Galaxies are, on average, so widely separated in space that it is natural to think of them as isolated entities. Yet astronomers have learned over the past two decades that galaxy morphology and evolution are strongly influenced by the galaxy's environment. Galaxies can interact and merge, they can accrete and eject gas, and they can collide to trigger bouts of star formation. It is quite a challenge to understand the details of galaxy interactions when each galaxy contains billions of stars, vast quantities of dark matter, and various amounts of dust and gas. Astronomers use the power of super computers to calculate how all these materials behave during galactic interactions.
Interacting Galaxy Pair Arp 87. Click here for original source URL
A simple way to think about galaxy evolution is in terms of stellar populations. In spiral galaxies like our own, disk stars are young, often blue and luminous, and rich in heavy elements. Halo stars are consistently old, red, typically less luminous, and poor in heavy elements. Disks rotate rapidly and halos rotate very slowly. Irregular galaxies contain almost a pure disk-like population. Elliptical galaxies contain almost purely a halo-like population.
Galaxies in the local universe reflect the consequences of stellar evolution. Imagine a population of stars that formed billions of years ago. At the beginning, the overall light would be dominated by young, hot stars. As the galaxy aged, the most massive stars would evolve off the main sequence, becoming dimmer and redder. At the same time, if dust and gas is present (as is seen in spiral and irregular galaxies) new stars will continue to form, causing a mixing of stellar colors. Astronomers construct theoretical models of stellar populations to match their observations. This approach can be used to place limits on different galaxy's star formation histories.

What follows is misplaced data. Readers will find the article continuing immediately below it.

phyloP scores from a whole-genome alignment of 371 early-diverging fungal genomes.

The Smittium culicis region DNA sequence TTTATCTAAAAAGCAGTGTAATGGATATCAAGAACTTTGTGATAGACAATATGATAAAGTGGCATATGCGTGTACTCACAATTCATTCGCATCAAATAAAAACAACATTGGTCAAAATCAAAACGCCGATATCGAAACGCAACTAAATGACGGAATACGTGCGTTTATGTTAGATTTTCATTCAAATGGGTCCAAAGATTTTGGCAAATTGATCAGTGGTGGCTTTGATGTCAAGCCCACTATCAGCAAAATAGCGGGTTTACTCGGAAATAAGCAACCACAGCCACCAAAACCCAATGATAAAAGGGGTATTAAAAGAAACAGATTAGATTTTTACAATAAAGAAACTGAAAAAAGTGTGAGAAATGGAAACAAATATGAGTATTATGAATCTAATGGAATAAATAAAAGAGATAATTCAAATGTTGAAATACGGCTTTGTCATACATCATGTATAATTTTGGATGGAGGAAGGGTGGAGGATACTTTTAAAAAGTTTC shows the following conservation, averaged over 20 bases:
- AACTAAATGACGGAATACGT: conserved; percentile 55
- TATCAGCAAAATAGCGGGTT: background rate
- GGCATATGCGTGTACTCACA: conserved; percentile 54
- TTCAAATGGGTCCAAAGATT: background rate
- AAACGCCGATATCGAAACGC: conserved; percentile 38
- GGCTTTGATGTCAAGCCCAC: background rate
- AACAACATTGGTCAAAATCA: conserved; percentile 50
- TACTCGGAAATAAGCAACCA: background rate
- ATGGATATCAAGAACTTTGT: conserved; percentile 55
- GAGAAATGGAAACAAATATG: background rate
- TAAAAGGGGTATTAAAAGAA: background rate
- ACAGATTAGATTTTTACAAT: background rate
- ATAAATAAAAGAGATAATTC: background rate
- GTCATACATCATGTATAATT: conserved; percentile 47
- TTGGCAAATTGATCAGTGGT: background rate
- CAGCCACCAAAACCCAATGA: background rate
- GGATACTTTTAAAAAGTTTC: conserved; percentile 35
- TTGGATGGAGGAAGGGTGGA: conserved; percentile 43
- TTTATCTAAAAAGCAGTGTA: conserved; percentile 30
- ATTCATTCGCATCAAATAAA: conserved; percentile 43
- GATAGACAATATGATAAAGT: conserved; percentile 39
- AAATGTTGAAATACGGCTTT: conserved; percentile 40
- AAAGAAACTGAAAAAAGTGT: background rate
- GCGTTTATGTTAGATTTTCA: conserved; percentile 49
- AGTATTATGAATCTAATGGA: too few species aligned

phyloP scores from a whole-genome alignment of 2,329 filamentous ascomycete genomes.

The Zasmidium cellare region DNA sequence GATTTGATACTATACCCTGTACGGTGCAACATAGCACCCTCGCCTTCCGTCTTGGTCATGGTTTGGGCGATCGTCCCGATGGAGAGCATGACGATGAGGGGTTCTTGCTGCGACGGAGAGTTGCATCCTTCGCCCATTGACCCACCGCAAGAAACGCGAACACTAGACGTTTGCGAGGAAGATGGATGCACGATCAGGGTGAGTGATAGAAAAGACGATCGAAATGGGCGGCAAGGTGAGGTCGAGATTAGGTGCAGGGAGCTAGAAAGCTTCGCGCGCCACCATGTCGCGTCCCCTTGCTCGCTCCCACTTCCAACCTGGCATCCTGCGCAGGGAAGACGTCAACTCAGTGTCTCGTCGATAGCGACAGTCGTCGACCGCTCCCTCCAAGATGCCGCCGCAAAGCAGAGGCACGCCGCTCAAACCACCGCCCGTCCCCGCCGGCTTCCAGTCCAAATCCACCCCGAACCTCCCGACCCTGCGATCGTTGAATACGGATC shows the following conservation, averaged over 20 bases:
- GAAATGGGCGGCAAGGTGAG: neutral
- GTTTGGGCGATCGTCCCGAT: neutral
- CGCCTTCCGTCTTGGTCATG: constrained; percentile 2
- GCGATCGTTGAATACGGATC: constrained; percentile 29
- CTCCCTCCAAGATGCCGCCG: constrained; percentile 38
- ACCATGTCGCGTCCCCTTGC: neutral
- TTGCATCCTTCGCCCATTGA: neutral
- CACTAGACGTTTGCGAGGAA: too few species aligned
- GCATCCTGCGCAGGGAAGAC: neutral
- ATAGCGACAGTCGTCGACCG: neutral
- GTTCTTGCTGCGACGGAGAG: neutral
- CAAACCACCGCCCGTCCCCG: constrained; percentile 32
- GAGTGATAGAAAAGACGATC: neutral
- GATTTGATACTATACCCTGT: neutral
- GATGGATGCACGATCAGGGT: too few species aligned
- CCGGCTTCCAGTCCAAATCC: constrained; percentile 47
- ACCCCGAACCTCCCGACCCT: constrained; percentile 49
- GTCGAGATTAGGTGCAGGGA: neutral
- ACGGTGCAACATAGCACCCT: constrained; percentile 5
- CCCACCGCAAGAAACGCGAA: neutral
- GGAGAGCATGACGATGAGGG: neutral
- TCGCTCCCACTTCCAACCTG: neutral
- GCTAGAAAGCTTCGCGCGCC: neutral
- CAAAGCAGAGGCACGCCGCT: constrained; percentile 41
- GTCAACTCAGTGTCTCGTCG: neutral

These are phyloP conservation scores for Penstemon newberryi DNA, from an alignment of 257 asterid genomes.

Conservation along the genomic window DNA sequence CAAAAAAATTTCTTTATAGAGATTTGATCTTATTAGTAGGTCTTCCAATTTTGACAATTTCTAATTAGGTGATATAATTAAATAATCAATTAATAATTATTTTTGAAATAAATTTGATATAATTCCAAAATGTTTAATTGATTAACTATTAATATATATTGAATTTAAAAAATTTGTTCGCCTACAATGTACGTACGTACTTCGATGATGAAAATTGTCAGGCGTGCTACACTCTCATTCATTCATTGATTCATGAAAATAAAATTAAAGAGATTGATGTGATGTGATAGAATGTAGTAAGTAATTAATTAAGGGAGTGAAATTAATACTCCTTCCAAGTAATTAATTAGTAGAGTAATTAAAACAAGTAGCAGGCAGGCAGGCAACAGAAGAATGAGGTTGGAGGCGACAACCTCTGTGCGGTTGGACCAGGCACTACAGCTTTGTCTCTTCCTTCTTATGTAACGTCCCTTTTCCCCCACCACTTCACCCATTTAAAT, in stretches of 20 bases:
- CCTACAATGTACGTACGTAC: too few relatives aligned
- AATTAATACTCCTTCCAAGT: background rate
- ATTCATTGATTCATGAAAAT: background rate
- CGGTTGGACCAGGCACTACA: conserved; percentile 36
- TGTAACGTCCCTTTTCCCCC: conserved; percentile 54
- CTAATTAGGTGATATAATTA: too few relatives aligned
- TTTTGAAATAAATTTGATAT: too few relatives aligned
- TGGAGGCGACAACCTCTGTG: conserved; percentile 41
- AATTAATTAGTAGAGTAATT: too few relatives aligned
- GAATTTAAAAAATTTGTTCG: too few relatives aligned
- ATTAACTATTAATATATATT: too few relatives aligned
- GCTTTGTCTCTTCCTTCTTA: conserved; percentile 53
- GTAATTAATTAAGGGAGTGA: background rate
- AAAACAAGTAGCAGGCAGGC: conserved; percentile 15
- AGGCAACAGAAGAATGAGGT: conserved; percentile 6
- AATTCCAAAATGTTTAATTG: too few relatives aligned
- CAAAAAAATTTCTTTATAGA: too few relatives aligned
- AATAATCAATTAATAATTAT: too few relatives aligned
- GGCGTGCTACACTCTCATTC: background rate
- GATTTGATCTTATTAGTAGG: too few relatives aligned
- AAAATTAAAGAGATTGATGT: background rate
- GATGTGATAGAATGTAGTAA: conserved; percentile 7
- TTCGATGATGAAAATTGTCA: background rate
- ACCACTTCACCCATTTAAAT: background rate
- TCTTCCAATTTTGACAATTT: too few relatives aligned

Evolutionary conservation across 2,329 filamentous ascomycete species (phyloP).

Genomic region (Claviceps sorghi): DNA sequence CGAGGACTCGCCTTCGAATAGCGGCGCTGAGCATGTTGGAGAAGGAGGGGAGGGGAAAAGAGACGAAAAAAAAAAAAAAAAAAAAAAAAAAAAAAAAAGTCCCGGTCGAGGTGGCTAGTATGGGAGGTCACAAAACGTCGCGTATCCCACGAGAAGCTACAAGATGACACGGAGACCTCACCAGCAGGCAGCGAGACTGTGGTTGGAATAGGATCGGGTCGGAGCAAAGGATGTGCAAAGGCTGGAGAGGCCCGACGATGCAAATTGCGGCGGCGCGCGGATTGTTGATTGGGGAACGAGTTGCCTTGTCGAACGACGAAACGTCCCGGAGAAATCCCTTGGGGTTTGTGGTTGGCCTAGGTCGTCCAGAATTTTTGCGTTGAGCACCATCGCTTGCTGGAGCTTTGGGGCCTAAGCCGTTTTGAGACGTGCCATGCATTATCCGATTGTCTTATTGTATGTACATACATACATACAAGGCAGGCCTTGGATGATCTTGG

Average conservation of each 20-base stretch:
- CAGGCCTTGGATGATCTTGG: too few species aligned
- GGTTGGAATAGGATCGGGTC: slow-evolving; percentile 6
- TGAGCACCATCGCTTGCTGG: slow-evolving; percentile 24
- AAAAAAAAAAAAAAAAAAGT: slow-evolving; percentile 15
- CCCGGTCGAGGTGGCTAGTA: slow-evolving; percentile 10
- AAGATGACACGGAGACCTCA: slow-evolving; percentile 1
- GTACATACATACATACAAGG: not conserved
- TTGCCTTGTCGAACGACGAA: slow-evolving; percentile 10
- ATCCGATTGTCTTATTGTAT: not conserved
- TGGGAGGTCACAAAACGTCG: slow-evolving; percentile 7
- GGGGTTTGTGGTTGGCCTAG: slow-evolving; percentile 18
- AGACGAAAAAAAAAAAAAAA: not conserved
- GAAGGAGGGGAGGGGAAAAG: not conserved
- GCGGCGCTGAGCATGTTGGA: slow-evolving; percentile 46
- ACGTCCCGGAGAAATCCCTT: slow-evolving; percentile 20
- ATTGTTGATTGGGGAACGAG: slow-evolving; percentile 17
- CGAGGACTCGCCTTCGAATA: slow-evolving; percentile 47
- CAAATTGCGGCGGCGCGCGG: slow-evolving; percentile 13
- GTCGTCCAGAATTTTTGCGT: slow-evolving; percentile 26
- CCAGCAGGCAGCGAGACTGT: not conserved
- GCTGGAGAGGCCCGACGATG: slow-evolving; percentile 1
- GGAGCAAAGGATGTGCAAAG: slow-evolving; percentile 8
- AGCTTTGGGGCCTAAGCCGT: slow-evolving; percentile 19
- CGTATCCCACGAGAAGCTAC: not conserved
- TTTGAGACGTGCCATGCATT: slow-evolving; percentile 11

Observations of nearby galaxies have some interesting implications for their evolution. Elliptical galaxies have little gas or dust and they have a low (or zero) rate of current star-forming activity. However, the old stars out of which ellipticals are made will lose mass by stellar winds, replenishing the interstellar medium. Thus, gas and dust are somehow being removed from elliptical galaxies. The puzzle for spirals like the Milky Way is the converse. They are actively forming stars from gas and dust in the disk. However, the star-formation rate is so rapid that it could not have been going on for the entire lifetime of the galaxy (as measured by the oldest stars in the halo). One possibility is that star formation in the disk started relatively recently and so has not had time to exhaust the gas supply; however, there is no good evidence for this. The other possibility is that gas has been added to spirals over their lifetimes. A spiral could be rejuvenated either by gas gradually falling in from intergalactic space or by swallowing small gas-rich companions. The later scenario is the most often modeled, and it matches with our observation of dwarf galaxies regularly falling into large systems. Either way, environment plays an important role in the evolution of galaxies.
Elliptical Galaxy NGC 1132 among a field of galaxies. Click here for original source URL.